Prince Charles will be the one to walk Meghan Markle down the aisle when she marries his son Prince Harry, palace officials said Friday as final preparations were under way on the eve of the royal wedding.
The bride had initially hoped her father Thomas Markle would take on the role, but confirmed Thursday he would not attend as he is recovering from a heart operation after being caught up in a paparazzi fiasco involving staged pictures.
Although many thought her mother Doria Ragland could step in, Kensington Palace said her future father-in-law would take on the responsibility at Saturday's ceremony.
"Ms Meghan Markle has asked His Royal Highness The Prince of Wales to accompany her down the aisle... on her wedding day," a statement said.
"The Prince of Wales is pleased to be able to welcome Ms Markle to the royal family in this way."
Markle's mum will on Friday meet Queen Elizabeth II for the first time at Windsor Castle, where the nuptials will take place.
She met with Charles and his wife Camilla on Thursday, and will be joined by her daughter and future son-in-law for Friday's afternoon tea with the monarch.
In the weeks running up to the wedding, organizers have been caught off guard by the chaos surrounding the family of the bride-to-be, with palace staff referring to it as the "Markle Debacle", Britain's Daily Mirror reported.
And the palace itself has come under fire for its handling of the situation.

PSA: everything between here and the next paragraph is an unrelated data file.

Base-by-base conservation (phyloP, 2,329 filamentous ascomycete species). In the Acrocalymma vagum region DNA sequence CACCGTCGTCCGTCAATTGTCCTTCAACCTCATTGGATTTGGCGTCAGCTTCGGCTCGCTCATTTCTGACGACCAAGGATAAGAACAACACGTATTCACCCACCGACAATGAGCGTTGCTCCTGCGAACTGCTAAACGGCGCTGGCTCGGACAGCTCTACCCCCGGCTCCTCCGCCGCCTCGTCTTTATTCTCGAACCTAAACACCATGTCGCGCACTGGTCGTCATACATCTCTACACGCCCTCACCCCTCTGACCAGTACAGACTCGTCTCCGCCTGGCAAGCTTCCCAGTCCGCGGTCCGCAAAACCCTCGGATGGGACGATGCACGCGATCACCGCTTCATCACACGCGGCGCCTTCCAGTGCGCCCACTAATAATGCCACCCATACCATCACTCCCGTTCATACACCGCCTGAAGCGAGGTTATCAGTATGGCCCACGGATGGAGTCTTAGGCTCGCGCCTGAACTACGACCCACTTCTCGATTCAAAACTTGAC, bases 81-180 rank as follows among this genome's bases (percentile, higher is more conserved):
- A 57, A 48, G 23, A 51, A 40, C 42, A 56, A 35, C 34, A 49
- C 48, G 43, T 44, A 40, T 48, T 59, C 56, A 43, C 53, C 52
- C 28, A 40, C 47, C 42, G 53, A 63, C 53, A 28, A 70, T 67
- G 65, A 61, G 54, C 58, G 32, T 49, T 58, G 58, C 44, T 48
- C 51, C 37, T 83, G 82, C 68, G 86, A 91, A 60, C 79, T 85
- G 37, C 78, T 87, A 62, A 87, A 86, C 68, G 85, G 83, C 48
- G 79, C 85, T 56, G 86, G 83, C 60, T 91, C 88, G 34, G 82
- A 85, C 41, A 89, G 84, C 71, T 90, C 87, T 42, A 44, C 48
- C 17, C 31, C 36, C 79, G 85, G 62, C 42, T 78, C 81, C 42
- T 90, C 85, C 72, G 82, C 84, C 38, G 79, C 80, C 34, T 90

"Kensington Palace has missed a trick with the whole family," veteran royal biographer Penny Junor told AFP, suggesting it might have been prudent for Markle to invite her half-siblings.
"The relatives have become a bigger story than the event itself, which is tragic."
Philip to attend
Security forces have transformed the picturesque town into an impregnable fortress.
Every nook and cranny has been scoured and every imaginable security measure deployed to guarantee the safety of the royal couple and the tens of thousands of spectators set to flood the streets.
Diehard royalists have already started camping out in the town to secure the best viewing spots along the carriage route, with dozens expected to sleep on the streets overnight.
"I came here on Wednesday with all my friends," Sam Perez, 50, from New York, told AFP outside the castle gates where he had set up camp.
"We're going to party tonight," he added.
"The people from the town, they're really, really good, they bring coffee, cookies, hot tea. That's nice."
Much of the week has been overshadowed by speculation about whether or not Markle's father would attend.
He was originally reported to have pulled out after allegedly posing for a set of staged photos which sold for a reported £100,000 ($135,000/114,000 euros) -- in a breach of royal etiquette.
US celebrity news website TMZ cited sources as saying he had agreed to the photographs in a bid to improve his image.
"He was trying to explain his side of things, that him working with the paparazzi for those staged photos was an attempt to recast his image to show him as a loving father who was getting ready for his daughter's wedding, and not as a reclusive lush," reporter Sean Mandell told the BBC.
Despite the rocky build-up, at least Britain's unpredictable weather looks set to behave, with a forecast for clear skies and mild temperatures.
Further good news arrived when it was announced that Harry's grandfather Prince Philip would attend, despite recently undergoing hip surgery.
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